The Houston-Red Sox-Braves World Series is the highlight of a reunion fall.
Boston’s two original ball clubs were reunited.
And the Mets’ original two catchers reunited.
Well, if you want to get technical, other people wore ignorant equipment in Mets uniforms before they were made by Travis D’Arnaud in 2013 and Kevin Plwecki in 2015. He occasionally showed potential (both first-round draft picks), but never retained it.
You know D’Arnaud has earned his goodness. The Cougars did not wait until the end of their first two-year commitment, extending the 32-year-old to another two years until 2023. And at the Minute Maid Park on Saturday, as the Red Sox tried to tie the American League championship series with the Astros, they tied Plavecki with his ace Nathan Ewaldi, their standard operating system.
It’s sure to carry out an audit on why the Mets couldn’t get much out of this pair in their major league brilliant years. Yet the more I watch this crazy sport, the more I am convinced that not everyone can get out of the womb and grow up in the Big Apple Grid. Many individuals need time and perhaps a change of scenery to reach their roofs.
Take Plavecki as a recent submission.
“Tremendously. Tremendously,” Plavecki said when I asked him how much his New York experience had contributed to his current productivity with Boevex. “I would be lying if I said it didn’t help me.… I learned not to get into anything during my time in New York. [in a January 2019 trade], Apparently. Not even close to what it looked like [in New York]. And I thought I’d never play for a big market club.
“Then, a year later, I decided to come to Boston. When I got here it was a different vibe. I knew what to expect. I knew what not to pay attention to. It really helped me a lot. ”
Plavecki has appeared in a total of 173 plates in 64 postseason games this season, .287 / .349 / .389. After signing with the Sox in January 2020.
Red Sox Chief Baseball Officer Chaim Bloom said of Flavacci: “He’s always capable, going back to the draft. His bat, especially for position, is good. He’s a good bat. He’s young to the ball. They didn’t come together so we thought we might have a runway to try to assemble them.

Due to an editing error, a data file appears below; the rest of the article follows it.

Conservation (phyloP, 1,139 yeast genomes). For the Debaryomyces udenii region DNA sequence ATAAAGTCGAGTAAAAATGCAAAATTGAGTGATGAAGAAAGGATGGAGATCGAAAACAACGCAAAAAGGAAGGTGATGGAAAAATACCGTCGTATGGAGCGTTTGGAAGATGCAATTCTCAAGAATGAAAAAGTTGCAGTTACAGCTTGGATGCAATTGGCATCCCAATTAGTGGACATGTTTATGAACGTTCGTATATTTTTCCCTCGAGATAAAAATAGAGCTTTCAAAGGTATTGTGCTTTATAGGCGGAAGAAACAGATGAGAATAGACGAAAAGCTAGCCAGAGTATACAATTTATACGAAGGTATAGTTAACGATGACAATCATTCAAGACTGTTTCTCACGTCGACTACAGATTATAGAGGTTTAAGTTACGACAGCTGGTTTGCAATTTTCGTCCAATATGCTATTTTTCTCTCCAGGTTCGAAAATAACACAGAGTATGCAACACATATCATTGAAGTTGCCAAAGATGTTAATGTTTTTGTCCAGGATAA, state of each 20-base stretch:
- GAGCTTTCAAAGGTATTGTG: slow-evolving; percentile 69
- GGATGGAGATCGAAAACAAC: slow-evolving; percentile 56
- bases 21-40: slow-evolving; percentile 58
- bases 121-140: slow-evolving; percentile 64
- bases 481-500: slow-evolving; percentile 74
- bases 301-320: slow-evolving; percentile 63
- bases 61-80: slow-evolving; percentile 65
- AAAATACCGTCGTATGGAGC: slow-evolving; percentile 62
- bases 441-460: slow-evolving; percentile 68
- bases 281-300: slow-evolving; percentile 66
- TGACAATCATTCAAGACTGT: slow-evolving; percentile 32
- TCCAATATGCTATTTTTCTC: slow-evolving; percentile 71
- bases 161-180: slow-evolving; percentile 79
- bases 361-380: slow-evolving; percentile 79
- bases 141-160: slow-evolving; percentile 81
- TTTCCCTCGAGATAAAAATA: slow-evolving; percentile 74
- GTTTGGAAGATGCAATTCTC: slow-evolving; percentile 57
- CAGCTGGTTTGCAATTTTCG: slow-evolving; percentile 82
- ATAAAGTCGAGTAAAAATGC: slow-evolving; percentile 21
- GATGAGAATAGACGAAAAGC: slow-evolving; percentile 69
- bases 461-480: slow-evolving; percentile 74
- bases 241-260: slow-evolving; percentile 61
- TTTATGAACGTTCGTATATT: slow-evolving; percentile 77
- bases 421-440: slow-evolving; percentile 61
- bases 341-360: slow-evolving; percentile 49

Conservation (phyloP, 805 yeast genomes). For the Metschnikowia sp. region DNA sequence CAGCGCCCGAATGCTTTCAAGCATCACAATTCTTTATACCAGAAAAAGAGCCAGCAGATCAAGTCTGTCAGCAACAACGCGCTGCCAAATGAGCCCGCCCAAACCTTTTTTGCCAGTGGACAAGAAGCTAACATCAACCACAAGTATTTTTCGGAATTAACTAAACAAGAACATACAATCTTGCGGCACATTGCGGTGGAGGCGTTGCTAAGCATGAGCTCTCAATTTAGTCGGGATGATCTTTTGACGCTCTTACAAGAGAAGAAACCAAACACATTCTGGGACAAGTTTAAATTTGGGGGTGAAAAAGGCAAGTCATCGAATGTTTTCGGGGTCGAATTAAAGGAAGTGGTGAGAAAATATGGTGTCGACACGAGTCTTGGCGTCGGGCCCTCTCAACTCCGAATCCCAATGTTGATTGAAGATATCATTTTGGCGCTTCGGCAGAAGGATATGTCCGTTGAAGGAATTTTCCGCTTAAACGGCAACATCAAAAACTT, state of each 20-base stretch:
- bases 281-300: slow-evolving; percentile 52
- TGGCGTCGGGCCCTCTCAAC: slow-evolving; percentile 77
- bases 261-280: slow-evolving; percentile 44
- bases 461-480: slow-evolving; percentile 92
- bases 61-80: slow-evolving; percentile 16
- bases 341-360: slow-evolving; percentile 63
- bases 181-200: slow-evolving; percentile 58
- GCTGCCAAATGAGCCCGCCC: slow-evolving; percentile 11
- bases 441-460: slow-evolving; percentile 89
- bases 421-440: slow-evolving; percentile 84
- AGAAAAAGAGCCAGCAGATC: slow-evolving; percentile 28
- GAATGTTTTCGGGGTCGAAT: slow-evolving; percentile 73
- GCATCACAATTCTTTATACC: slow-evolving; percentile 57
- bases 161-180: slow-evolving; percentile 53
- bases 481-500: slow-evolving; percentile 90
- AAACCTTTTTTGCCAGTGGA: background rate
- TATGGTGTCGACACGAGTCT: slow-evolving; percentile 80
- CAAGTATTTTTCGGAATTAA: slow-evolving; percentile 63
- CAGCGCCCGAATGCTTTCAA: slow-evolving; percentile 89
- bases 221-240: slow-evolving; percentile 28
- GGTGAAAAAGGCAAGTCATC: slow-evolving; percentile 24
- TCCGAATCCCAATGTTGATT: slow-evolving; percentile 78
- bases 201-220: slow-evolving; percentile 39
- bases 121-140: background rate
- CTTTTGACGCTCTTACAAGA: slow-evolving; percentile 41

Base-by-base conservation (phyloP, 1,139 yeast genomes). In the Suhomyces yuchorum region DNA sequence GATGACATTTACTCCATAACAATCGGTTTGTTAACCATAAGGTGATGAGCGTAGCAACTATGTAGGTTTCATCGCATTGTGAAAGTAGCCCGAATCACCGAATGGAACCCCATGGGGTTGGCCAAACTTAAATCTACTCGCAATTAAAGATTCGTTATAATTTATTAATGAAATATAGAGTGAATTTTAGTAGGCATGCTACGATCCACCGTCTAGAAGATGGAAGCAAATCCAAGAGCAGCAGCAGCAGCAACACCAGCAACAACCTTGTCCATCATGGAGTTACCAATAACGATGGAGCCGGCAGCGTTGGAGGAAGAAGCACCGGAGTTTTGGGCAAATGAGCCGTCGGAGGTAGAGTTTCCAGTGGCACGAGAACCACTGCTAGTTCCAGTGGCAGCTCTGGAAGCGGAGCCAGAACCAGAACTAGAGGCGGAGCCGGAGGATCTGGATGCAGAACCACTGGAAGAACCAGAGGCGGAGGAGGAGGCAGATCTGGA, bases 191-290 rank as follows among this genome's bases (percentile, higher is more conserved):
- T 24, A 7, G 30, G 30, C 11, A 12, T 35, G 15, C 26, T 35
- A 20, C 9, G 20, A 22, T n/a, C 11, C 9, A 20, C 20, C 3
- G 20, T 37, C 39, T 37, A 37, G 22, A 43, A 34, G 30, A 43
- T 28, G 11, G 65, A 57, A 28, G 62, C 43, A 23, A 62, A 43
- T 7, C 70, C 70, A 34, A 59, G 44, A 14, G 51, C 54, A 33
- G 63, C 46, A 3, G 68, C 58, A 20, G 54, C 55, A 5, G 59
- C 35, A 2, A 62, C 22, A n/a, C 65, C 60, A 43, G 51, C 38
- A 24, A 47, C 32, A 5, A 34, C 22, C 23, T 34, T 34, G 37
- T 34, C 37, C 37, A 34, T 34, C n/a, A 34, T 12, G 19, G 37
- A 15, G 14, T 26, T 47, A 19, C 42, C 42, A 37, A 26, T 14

“What’s happened is he’s been a great success on the field. He’s a real part of our clubhouse.”
Need a Queen’s kicker for this late blooming story? Plavecki, who was selected 35th overall in 2012, is one of two compensation options the Mets received for the Marlins’ departure for free agent Jose Reyes (another, collectively, the 71st brought in Matt Reynolds), credited to his former Mets hitting coach Kevin Long, and his fellow Arizona player in the offseason , For helping to find things on the plate.
“I hit a lot of groundballs. As you know, in New York, there’s a lot of weak contact,” Plowecky said.
He explained that the key was opening up his stride, which allowed him to drive the inside half of the pitches and identify the outer half pitches because they looked good to me. Striding open, the pitches I usually swing and roll don’t look good to me. … That was the last little thing that Kevin thought I could help. “
With the Mets in 2016, Flavecki hit the Grounders 56.6 percent of the time (thanks, baseball savant). This season? They were at 40.2 percent.
He has found some things under the bright lights of Boston, thanks in no small part to his time in the Big Apple. For both the Mets and the Yankees, this is a painful fact, an ongoing puzzle for them to solve: to ease that learning curve when learning is substantial.